In this context the special budget of €100 billion, announced a few days into the war by the Scholz government and devoted to fulfilling the promise, going back to 2001, to spend 2 percent of Germany’s GDP on arms, looks like a ritual sacrifice to appease an angry God who one fears might abandon his less-than-true believers. No one thinks that if Germany had spent that 2 per cent of its GDP on armaments, thus fulfilling NATO’s demand, Russia would have refrained from invading Ukraine or that Germany would have been able and willing to rush to its aid. In any case, it will take years before the new weaponry, of course the latest on the market, is available to the troops. Moreover, it will consist of exactly the same type of weaponry that the United States, France and the United Kingdom already have in abundance.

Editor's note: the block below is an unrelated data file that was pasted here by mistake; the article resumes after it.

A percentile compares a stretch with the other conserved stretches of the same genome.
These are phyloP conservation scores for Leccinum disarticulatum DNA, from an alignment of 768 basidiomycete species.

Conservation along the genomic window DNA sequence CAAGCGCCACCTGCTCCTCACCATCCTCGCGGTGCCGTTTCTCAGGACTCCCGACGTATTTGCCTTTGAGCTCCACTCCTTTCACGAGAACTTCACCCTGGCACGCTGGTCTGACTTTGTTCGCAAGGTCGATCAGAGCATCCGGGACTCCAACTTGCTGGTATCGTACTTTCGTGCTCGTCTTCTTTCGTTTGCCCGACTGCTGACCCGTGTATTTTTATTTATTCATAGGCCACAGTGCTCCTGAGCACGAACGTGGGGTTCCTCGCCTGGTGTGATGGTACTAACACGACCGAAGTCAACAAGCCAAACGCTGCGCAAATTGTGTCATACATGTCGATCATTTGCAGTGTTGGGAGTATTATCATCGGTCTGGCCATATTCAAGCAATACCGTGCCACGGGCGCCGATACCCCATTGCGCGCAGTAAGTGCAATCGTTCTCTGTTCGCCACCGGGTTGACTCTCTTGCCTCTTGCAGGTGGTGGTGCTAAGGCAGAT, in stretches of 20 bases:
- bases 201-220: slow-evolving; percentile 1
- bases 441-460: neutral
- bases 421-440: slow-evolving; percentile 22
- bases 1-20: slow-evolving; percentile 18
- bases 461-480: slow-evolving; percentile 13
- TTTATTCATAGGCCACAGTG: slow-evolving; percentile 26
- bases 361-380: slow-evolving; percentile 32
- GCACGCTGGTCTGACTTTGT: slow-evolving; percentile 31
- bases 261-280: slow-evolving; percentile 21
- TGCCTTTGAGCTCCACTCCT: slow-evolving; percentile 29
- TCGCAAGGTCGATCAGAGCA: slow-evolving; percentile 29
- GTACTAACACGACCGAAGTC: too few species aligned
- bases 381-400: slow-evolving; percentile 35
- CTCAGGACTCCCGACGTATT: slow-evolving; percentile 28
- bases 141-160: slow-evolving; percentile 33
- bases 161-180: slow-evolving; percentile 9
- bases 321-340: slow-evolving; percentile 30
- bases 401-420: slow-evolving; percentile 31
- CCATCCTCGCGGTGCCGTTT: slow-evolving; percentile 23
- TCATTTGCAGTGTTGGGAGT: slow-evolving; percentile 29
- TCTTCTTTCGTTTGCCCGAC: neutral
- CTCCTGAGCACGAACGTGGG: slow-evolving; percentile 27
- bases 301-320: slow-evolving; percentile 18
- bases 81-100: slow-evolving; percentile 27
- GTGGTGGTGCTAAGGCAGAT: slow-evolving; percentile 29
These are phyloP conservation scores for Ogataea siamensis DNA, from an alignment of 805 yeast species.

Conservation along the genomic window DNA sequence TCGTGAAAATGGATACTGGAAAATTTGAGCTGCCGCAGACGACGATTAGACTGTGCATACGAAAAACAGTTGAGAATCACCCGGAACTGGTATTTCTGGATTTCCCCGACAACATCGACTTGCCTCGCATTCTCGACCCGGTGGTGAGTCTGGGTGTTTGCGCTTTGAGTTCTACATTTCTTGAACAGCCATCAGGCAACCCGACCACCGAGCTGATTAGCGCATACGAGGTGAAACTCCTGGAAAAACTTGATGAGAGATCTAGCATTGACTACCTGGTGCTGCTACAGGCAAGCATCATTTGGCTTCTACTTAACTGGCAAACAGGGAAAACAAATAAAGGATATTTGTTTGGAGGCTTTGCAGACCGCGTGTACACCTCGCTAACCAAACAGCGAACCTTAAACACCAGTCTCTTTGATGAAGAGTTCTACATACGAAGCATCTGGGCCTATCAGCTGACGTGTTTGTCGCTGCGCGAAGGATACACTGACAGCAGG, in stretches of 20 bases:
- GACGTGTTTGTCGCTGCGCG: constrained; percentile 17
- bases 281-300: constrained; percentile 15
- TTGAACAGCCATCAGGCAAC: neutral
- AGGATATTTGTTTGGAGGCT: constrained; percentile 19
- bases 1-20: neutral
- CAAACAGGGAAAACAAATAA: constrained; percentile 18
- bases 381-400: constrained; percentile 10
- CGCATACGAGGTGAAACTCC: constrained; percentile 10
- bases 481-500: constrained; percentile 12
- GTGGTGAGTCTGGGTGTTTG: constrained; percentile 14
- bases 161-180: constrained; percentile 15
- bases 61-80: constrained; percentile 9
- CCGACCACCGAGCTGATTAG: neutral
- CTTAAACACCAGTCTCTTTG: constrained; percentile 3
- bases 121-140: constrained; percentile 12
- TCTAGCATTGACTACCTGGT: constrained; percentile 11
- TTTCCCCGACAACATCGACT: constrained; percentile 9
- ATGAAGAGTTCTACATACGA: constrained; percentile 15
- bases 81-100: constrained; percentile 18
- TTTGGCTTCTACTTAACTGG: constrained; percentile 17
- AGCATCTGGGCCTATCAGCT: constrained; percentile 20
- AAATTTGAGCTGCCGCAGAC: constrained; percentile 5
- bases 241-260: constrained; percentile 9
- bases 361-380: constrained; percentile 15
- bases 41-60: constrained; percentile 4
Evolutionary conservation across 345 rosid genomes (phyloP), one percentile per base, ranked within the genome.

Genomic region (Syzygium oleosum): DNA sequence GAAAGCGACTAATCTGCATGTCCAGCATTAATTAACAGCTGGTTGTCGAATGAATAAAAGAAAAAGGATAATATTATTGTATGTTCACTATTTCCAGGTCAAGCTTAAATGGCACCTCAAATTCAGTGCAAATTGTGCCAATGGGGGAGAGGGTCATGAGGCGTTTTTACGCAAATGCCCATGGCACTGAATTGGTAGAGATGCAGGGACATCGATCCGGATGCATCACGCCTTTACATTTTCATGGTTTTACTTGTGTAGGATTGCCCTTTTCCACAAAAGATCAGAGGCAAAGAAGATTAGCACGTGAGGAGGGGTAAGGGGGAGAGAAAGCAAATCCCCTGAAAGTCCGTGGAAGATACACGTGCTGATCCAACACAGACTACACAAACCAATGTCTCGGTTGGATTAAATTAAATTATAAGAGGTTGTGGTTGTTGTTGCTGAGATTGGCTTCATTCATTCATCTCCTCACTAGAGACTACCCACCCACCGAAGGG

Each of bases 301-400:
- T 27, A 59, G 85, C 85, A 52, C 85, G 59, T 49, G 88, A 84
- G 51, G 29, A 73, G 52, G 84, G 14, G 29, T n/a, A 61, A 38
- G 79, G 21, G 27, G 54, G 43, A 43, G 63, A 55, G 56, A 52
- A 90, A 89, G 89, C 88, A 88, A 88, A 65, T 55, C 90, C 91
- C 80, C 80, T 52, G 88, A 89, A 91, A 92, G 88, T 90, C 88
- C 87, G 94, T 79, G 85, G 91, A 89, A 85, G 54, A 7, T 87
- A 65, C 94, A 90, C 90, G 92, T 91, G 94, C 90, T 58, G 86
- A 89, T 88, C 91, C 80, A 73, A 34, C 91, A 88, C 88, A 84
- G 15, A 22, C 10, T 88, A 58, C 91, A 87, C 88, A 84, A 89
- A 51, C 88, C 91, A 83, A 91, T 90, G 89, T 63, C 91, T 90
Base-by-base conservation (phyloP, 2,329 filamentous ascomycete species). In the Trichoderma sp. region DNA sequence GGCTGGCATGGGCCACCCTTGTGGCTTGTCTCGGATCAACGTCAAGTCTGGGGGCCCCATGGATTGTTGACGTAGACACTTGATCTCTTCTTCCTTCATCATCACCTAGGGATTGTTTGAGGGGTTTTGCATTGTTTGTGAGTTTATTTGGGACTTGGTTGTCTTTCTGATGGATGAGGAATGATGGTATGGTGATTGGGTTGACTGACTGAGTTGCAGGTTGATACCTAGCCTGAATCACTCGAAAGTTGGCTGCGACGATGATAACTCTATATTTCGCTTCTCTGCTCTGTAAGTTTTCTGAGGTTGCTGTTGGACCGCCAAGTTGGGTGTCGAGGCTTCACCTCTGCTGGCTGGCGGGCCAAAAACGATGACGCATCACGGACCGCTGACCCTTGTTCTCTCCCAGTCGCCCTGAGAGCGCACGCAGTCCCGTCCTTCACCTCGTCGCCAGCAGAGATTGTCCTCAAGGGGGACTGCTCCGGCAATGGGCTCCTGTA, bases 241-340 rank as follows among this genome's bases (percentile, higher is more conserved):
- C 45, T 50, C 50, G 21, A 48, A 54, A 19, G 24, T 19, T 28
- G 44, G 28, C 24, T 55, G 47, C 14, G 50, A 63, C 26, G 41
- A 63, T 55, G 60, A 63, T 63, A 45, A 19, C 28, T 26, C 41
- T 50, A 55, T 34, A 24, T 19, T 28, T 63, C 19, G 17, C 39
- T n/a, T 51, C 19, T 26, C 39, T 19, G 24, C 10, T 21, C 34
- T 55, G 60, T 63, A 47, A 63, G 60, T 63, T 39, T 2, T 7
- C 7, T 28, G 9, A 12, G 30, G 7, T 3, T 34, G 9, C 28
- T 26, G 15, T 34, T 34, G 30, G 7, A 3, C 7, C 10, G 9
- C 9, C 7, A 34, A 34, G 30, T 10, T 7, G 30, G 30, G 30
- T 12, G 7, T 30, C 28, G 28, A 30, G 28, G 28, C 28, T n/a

On the other hand, the entire German army is under NATO, i.e. Pentagon, command, so the new firepower will be in addition to NATO’s, not Germany’s. Technologically, they will be designed for deployment around the globe, on ‘missions’ like Afghanistan – or, most likely, in the environs of China, to assist the US in its emerging confrontation in the South China Sea. There was no debate in the Bundestag on what kind of new military “capabilities” would be needed and what they would be used for. As has been the case in the past during Merkel’s term in office, this was left to be determined by ‘the allies’. One such item could be the Future Combat Air System, adored by the French, which combines fighter-bombers, drones and operationally equipped satellites with global reach. There is a faint hope that at some point there will be a strategic debate in Germany about what it means to defend one’s own territory rather than attacking someone else’s. Can the Ukrainian experience help trigger such a discussion? It is unlikely.